Inspiration is Everywhere
What inspires you? Where do you get your inspiration from?
Those are questions that artists and designers tend to get asked a lot and for me the answer is quite simple — I get my inspiration from everywhere. ‘What a cop-out’ I hear you cry. But honestly as obvious as it might sound I really do see the potential for inspiration in everything. For me there isn’t one single source of inspiration; a library of inspiration develops though a lifetime of experiences. But it isn’t so much about the amount you have experienced or the types of experiences you have had, so much as it is about how you interpret what’s in your library. The best advice I could give anyone looking for inspiration is to simply walk through life with your senses open for business. An experience becomes inspiration when your mind links it to a specific challenge — so the more open you are in your thinking, the more inspired you will become; I find that when you allow yourself to think in an abstract way, the pairings you make are much more creative.
Being a social facing service designer is a blessing and a curse. It enables you to address challenges which improve people’s lives, but it also draws you into constantly viewing the world through a filter — a user experience filter. I sometimes find it difficult to switch off, but this has on more than one occasion led me to some pretty cool inspiration. When I’m checking into a hotel or visiting a friend or relative in hospital, I suddenly find myself critiquing the experience. What would have made it better, what would have added value, what could be done differently? Before long I start mentally flicking through my library desperately trying to generate an inspirational pairing. The more open your mind, the less barriers you give yourself, so you’ll be open to referencing more of your experience library to generate a wider range of pairings — OK, so you read a blog post a year ago about how a team is planning to make an ascent of Everest using an innovative way to carry their equipment, but why should that be off limits to a designer looking to improve a hotel check-in system or someone’s pathway through hospital?
For me, inspiration is an organic process. You can’t force it, it just happens. But you can do something to create the right source material — the right library. I’ve tried to summarise my thoughts by providing my top five tips for getting great design inspiration:
1 — Live Life
Inspiration is just an experience you’ve had which now means something to a current situation. Everything you experience can be drawn upon at a later date and used as inspiration. So keep your eyes open and your mind free. Whether you’re commuting, working, undertaking leisure activity or even day-dreaming, soak it all up; don’t compartmentalise your experiences and embrace the abstract.
2 — Twitter
Social media is a great source of inspiration. Digital social networking is a great way of helping you to connect to the type of people and organisations that interest you. Twitter can be a great source of links to all kinds of media which can inspire — from TED talks to Instagram images it’s possible to find inspiration in them all. You can even sign-up to regular mail-outs like the Voyager Update from @iLab_Shropshire or Yammer Time from @FutureGov to get their picks on the most interesting links around.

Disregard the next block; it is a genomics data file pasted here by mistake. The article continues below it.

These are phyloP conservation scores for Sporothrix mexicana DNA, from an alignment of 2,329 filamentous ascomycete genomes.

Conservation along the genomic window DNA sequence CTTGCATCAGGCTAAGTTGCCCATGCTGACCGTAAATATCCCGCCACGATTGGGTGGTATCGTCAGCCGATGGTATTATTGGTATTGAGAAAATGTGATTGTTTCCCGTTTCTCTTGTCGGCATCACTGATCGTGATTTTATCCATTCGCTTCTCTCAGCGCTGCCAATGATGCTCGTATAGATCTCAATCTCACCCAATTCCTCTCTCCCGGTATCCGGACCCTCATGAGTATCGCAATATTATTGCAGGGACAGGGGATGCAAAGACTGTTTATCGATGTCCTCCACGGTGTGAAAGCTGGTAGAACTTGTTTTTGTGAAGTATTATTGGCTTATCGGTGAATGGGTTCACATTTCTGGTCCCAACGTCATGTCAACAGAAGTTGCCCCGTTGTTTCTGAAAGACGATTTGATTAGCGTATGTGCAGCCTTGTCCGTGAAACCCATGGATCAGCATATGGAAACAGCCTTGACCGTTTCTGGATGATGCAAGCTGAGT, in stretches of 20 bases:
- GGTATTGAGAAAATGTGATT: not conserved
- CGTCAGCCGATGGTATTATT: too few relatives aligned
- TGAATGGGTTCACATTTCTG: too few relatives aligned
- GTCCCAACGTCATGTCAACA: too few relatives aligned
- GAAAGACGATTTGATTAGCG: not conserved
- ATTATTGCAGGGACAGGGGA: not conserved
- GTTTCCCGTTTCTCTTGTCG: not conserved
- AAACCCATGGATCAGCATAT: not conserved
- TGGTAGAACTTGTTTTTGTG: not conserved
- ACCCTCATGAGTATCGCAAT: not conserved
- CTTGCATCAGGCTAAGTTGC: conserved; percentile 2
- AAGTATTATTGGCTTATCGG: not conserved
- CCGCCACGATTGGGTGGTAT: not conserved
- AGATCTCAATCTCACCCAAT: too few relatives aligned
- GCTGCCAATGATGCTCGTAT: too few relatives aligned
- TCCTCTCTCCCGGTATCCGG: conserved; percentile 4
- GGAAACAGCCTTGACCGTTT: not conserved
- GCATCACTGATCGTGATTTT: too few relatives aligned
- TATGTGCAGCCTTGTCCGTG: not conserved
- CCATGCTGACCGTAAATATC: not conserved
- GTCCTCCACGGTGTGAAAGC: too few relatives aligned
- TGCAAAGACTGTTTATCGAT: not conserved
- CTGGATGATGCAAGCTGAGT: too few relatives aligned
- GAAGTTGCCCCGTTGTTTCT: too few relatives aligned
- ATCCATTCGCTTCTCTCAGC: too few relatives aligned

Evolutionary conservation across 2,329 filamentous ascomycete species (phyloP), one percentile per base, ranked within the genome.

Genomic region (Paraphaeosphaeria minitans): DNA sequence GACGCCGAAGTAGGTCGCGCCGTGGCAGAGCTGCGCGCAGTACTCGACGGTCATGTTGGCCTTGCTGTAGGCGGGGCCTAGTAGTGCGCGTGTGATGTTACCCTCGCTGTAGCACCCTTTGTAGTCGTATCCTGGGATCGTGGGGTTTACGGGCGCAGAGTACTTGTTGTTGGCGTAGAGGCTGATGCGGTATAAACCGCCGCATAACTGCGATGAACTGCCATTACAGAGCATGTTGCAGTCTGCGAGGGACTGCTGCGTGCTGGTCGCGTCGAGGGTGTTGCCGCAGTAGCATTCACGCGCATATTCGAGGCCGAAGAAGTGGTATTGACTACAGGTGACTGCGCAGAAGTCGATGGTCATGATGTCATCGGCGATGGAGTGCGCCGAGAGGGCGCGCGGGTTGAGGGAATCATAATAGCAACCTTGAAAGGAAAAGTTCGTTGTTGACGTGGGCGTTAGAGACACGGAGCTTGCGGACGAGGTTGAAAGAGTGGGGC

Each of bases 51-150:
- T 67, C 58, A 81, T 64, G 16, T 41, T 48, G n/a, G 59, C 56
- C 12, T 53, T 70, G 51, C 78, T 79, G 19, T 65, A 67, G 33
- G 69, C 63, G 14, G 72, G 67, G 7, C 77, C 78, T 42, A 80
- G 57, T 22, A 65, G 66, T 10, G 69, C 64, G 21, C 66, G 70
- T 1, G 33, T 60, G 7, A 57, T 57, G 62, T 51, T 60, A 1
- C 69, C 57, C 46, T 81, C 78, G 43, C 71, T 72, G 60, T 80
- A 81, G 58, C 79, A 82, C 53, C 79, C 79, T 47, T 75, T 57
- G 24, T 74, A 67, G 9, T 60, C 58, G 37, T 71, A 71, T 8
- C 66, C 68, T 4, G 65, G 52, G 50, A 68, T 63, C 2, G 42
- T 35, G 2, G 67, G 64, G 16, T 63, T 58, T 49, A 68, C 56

3 — Blogging
Reading blogs and writing blogs can provide you with bags of inspiration. Following bloggers who write about the things you are interested in is an obvious place to start, but don’t be afraid to read blogs which are not your usual cup of tea. Set yourself a target of reading at least one blog each month that has a subject area well outside what you would normally consider reading. I find that writing blogs also provides me with inspiration, not only in the research I undertake, but also constructing the blog post itself tends to act as a catalyst to creatively.
4 — Follow Peers
Find people and organisations who design things that you like and learn more about them. Read case studies highlighting the work they have done, not to plagiarise, but to learn more about how they view the world and how they tackle challenges. Even if they don’t relate to the field in which you are working, if you like the cut-of-their-jib, you’ll likely find that before long you’ll be thinking analogously about how they approached a particular challenge in order to help you solve one of your own.
5 — Discussion
This is probably the most important. If you notice one thing about any creative organisation it’s that they share their ideas and talk openly and passionately about things that interest them. In my experience quiet offices aren’t usually inspirational or creative. Working environments that promote a social aspect to their work are often much more creative. At @iLab_Shropshire we talk a lot about our work and the work of others; we’re constantly sharing links to interesting media and I’ve also started a regular inspiration session or #LabBlab, where colleagues are invited to provide a link to social, design or innovation media that has interested them. The team meet over a coffee or a pint in order to chat about what they’ve been watching, listening to or reading. We find this is a really good way of sharing and learning, and it has certainly provided me with lots of inspiration.
Originally published at simonpenny.wordpress.com on October 27, 2015. Updated for Medium.